• Sarah Raad


“What pleases Jesus is that He sees me loving my littleness and my poverty, the blind hope that I have in His Mercy.That is my only treasure.” (Saint Thérèse of Lisieux).

Angels Announcing the Birth of Christ to the Shepherds (Govert Flinck)

The other day I was watching a biographical film directed by Baltasar Kormakur called “Everest”. This film tells the tragic story of the deaths of eight climbers who died on 10th and 11th May 1996 when they were caught in a blizzard trying to descend from the summit of Mount Everest.

As I was watching the film, I began to reflect on the words of Saint Jerome…

Saint Jerome said, “Christians will not be asked how they began, but how they finished. Paul began badly but finished well. Judas’ beginnings were praiseworthy, but his end was despicable. Many start the climb, but few reach the summit.”

And I have been reflecting on this paradox ever since.

You see, Saint Paul is a fascinating Saint. Once – last year during Holy Mass on a weekday, my younger son, upon hearing the story of the martyrdom of Saint Stephen, which was approved by Saul – who was later called Saint Paul – looked at me with utter shock and said, “But Mum. How can a murderer be a saint? That’s just savage!”

There I sat – all those months ago – inside the church, while a very bewildered child tried to make sense of something that I had long ago rationalised away from all semblances of wonder. There, in that silent church, as that little boy whispered into my ear, the Holy Spirit whispered into my soul and I too was struck with the wonder in his heart…

You see, while at first my little boy’s question might seem rather silly, there is a wonderful merit to be had in observing his wonder...

After all, Saint Paul is such an important saint that his writing not only forms a significant part of the New Testament, but his teaching was pivotal in establishing many of the teachings of the early Church.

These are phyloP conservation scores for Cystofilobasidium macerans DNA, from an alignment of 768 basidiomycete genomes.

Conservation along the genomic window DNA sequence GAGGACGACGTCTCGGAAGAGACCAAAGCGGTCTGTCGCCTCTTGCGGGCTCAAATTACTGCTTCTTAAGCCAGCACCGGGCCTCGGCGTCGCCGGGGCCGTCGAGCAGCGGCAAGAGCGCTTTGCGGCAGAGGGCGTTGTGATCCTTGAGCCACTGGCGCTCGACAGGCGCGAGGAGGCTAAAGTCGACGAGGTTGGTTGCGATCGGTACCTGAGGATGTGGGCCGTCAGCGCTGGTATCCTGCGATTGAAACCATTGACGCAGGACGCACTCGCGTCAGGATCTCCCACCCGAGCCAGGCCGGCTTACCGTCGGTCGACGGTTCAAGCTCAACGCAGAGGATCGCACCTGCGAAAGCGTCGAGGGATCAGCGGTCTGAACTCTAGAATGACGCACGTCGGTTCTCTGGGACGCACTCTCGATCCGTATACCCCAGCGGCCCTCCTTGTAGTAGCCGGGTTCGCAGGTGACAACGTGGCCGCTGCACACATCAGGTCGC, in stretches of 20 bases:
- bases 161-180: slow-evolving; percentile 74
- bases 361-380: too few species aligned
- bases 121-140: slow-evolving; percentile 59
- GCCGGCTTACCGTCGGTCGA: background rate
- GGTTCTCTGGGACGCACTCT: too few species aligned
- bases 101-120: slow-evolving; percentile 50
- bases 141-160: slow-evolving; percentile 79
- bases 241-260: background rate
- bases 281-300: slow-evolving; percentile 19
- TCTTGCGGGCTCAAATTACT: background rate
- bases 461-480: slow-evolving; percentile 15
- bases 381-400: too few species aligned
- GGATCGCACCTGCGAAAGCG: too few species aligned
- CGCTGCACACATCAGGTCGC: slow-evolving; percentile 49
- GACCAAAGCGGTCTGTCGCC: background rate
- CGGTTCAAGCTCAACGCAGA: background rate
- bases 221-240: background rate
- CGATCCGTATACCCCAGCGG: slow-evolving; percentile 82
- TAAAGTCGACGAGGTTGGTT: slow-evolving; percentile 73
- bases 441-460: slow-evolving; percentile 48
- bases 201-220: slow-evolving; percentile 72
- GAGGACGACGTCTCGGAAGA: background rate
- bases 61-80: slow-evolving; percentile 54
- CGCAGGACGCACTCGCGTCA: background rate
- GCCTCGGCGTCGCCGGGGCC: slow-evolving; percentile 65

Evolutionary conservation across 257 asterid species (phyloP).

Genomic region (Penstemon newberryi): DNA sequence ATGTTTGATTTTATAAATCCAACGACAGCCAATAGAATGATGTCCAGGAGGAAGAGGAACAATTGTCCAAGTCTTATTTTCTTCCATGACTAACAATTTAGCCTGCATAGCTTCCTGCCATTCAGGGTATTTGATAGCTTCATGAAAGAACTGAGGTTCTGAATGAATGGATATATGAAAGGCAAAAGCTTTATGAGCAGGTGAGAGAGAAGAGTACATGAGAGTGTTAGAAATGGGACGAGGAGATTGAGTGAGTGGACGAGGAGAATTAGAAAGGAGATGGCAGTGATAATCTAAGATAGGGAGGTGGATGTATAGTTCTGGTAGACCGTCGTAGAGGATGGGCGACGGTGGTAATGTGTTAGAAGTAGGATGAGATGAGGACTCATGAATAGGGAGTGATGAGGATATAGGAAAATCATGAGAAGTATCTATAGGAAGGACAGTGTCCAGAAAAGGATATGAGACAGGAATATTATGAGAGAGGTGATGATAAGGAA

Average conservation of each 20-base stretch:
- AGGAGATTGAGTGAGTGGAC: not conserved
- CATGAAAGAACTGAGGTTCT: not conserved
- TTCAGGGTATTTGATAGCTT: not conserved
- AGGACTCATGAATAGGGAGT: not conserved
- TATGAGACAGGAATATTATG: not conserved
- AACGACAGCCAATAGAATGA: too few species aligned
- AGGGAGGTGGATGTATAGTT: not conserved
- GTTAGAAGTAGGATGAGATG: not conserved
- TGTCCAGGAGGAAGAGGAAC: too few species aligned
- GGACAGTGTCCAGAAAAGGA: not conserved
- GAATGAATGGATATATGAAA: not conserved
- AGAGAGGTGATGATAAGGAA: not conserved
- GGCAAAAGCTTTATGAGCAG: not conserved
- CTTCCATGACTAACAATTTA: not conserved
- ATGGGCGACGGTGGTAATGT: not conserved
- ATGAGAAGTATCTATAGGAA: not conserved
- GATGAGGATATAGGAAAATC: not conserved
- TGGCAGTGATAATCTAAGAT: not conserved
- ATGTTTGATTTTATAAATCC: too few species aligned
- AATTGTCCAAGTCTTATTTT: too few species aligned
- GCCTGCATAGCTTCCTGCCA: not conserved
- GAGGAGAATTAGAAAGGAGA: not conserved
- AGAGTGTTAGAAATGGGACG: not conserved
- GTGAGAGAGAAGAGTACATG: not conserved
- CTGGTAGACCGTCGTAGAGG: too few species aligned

Saint Paul, started off by following the rules. He was a Pharisee, and as a Pharisee he was determined to please God by doing his duty. There was only one problem with this approach... Our God does not care very much about duty, but He cares infinitely for LOVE – for ours is a God of LOVE – not duty!

And so, Saint Jerome was correct! Saint Paul – in falling in Love with the Risen Lord – ended very well, despite his rather dreadful start as a murderer!

And I have been reflecting on the life of Judas Iscariot. And what terrible pity I feel for this man of for my Beloved said, “The Son of Man will go just as it is written about Him, but woe to that man by whom He is betrayed. It would be better for him if he had not been born.” (Matthew 26:24).

For Judas had all the opportunity in Heaven and Earth. It was Judas who was chosen by my Beloved to sleep under His roof, walk beside His feet, and break bread with Him. It was Judas who was chosen to see miracles…

And yet – Judas betrayed the Son of Man for a mere thirty pieces of silver… He gave away His God – he KILLED LOVE – for a bit of metal.

And how my heart breaks for Judas.

For it was Judas who KILLED GOD for metal, but it is I who KILL HIM for even less.

I kill my God because I am in a frustrated mood. I kill my God through my impatience. I kill my God through anger, and pride and lust and avarice and neglect and a whole myriad of other sins...

And I am offered all the same things that Judas was offered.

I am the daughter of the King and as such, I too have all the opportunity in Heaven and Earth. It is I who is chosen by my Beloved to sleep under His roof – through the sacraments. It is I who is chosen to walk beside His feet through Grace. And it is I who is chosen to break bread with Him and in Him through the Most Holy Eucharist. It is I who is chosen to see miracles – my whole life is a blessed miracle from God – if only I had the wisdom to see it…

And still, I – like Judas – KILL GOD!

There is only one difference between Judas and I… And that difference is that I understand something that Judas did not… Scott Hahn and Brandon McGinley in their book, “It is Right and Just” wrote, “We are not condemned when we fail; we are beckoned and welcomed back ever single time, no matter how many times, so long as we return, as justice demands, with authentic love for the Lord.”

In the end, I am sorry – so terribly terribly sorry. And with sorrow – in the end – I turn to my Beloved and with all the misery in my little heart and soul, I tell Him that I am sorry, and I love Him with all the imperfection in my soul and trust in His infinite mercy and forgiveness and love.

For as Saint Thérèse of the Child Jesus and the Holy Face said, “What pleases Jesus is that He sees me loving my littleness and my poverty, the blind hope that I have in His Mercy. That is my only treasure.”

And if it was not for that I could not continue on my climb to the summit. If it was not for that…

For with prayer, I stand on Holy Ground where everything is clear. Here. At the Foot of the Cross.

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